The object displayed in Figure 8 can actually be generated by a call to the interactiveplots command from the plots package. Executing the following command will generate exactly the same object that is displayed in Figure 8. 


 There are two significant issues with this first answer to the question posed by the email message I received.  First, the object in Figure 8 cannot be saved. Once it is used, it must be "put away" to regain access to Maple. Second, building  the Maplet from the general solution of the IVP fails to account for the "repeated-root case," that is, the case when . Although the pixels on the typical screen might not ever allow this case to be sent to the expression captured in the name sol, it is still a glaring omission to neglect it. Hence, even as this first solution was being prepared (interactively, and quickly), it was clear that a solution based on Embedded Components would be much more satisfying. 

Table 1 contains the Component-based solution to the problem posed by my email. It successfully resolves shortcomings of the solution shown in Figure 8. First, the IVP is solved for user-determined initial conditions. Hence, there are now six sliders instead of four. Second, as a slider is moved, the graph updates continuously. Third, the object in Table 1 is part of the worksheet, and does not disappear after use. Fourth, there is active control of the horizontal and vertical axes.   


Embedded component 

Embedded component = 2 

Embedded component = 5 

Embedded component = 8 

Embedded component = 3 

Embedded component = 4 

Embedded component = 5 

15            -88

Table 1   Component-based tool for interactively graphing solutions of the driven damped oscillator 

The code behind a slider is extremely naive. The values of all the sliders are read, the appropriate IVP is formed, and then solved analytically by Maple's dsolve command. The resulting analytic solution is then graphed. Actually, the first implementation of this tool used numeric solutions of the IVP, but these proved to be more difficult to graph for some parameter ranges where more points than the default seemed to be needed to get smooth curves. So, the second implementation used symbolic solutions, with the proviso that if the process proved to be too slow, additional coding tricks would be needed.  These "tricks" would involve defining a solution procedure outside the bounds of the components, and then issuing function calls to it inside the sliders. However, I was delightfully surprised at the speed of Maple's symbolic engine - behind each slider I was able to use variants of the code behind the first slider, displayed in Table 2.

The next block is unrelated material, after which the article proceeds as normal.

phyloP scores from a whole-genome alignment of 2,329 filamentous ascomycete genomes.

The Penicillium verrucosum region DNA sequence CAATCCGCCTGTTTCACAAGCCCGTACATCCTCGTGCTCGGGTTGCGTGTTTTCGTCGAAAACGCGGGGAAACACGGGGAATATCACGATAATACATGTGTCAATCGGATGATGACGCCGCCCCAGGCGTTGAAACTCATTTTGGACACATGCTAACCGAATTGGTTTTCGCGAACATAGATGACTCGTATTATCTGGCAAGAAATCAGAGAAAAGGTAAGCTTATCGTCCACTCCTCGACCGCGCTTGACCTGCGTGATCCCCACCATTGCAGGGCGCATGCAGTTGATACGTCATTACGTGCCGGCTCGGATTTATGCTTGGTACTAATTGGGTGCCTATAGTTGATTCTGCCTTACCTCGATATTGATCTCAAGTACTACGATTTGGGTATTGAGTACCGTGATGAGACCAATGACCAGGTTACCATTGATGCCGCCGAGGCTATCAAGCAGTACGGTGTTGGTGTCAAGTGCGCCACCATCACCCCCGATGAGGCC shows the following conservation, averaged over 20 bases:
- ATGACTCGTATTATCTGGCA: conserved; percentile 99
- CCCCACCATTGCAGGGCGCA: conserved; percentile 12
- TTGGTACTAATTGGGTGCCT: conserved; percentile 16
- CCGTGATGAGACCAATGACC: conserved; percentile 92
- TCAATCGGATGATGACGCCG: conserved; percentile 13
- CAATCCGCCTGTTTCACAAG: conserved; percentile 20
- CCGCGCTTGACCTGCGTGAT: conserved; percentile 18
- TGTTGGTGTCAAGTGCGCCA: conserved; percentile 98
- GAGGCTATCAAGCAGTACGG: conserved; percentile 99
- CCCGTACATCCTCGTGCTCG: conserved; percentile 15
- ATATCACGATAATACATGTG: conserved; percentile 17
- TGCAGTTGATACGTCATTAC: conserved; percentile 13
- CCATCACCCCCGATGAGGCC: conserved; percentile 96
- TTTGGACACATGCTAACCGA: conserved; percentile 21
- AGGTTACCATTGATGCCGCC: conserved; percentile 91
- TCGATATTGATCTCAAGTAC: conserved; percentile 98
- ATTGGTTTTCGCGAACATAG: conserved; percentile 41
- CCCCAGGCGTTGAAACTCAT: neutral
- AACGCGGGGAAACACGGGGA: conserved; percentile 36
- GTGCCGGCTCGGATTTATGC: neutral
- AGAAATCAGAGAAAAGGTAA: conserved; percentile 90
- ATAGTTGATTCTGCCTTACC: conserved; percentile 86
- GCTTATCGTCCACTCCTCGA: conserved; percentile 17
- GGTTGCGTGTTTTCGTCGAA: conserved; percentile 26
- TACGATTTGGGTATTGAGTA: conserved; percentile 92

use DocumentTools, plots in

module()local c,k,A,b,u,v,q,S,p,T,Y1,Y2;

Do(c = %Slider0);
Do(%Label0(caption) = c);

Do(k = %Slider1);
Do(A = %Slider2);
Do(b = %Slider3);
Do(u = %Slider4);
Do(v = %Slider5);
Do(T = %MathContainer0);
Do(Y1 = %MathContainer1);
Do(Y2 = %MathContainer2);

q := diff(y(t),t,t) +c*diff(y(t),t)+k*y(t)=A*cos(b*t);
S := dsolve({q,y(0)=u,D(y)(0)=v},y(t));
p := plot(rhs(S),t=0..T,y=Y1..Y2);

Do(%Plot0 = p);

end module;
end use;

Table 2   Code behind the Edit field of the first slider in Table 1 


 All the code in the slider component is wrapped in a module so that all its variables can be made local to the component. Otherwise, all assignments made in a component would be global, making for a very fragile tool. As can be seen from Table 2, the code is straightforward. Each slider is read, with the slider's value being displayed in a Label component to the right of the slider. Once the parameters are read, the IVP is formed and solved, and the solution is graphed for display in the Plot component. 

The physics instructor who asked how to build such a tool had both solutions in his hands before the end of the day on which I received the question. It was a Friday afternoon, and when I got back on Monday morning, I found "words cannot say..." in my inbox, sent over the weekend, from Greece from whence the question came. 

 I guess the next thing to think about is devising a way to vary the class of driving terms. Recall that the given ODE is driven by a sinusoid, namely, by . Adding an input field for different functions is certainly possible, but then, if there are different parameters connected with each such function, the sliders would have to change accordingly.  However, since I was not asked for this feature, I will leave that to an interested reader to ponder.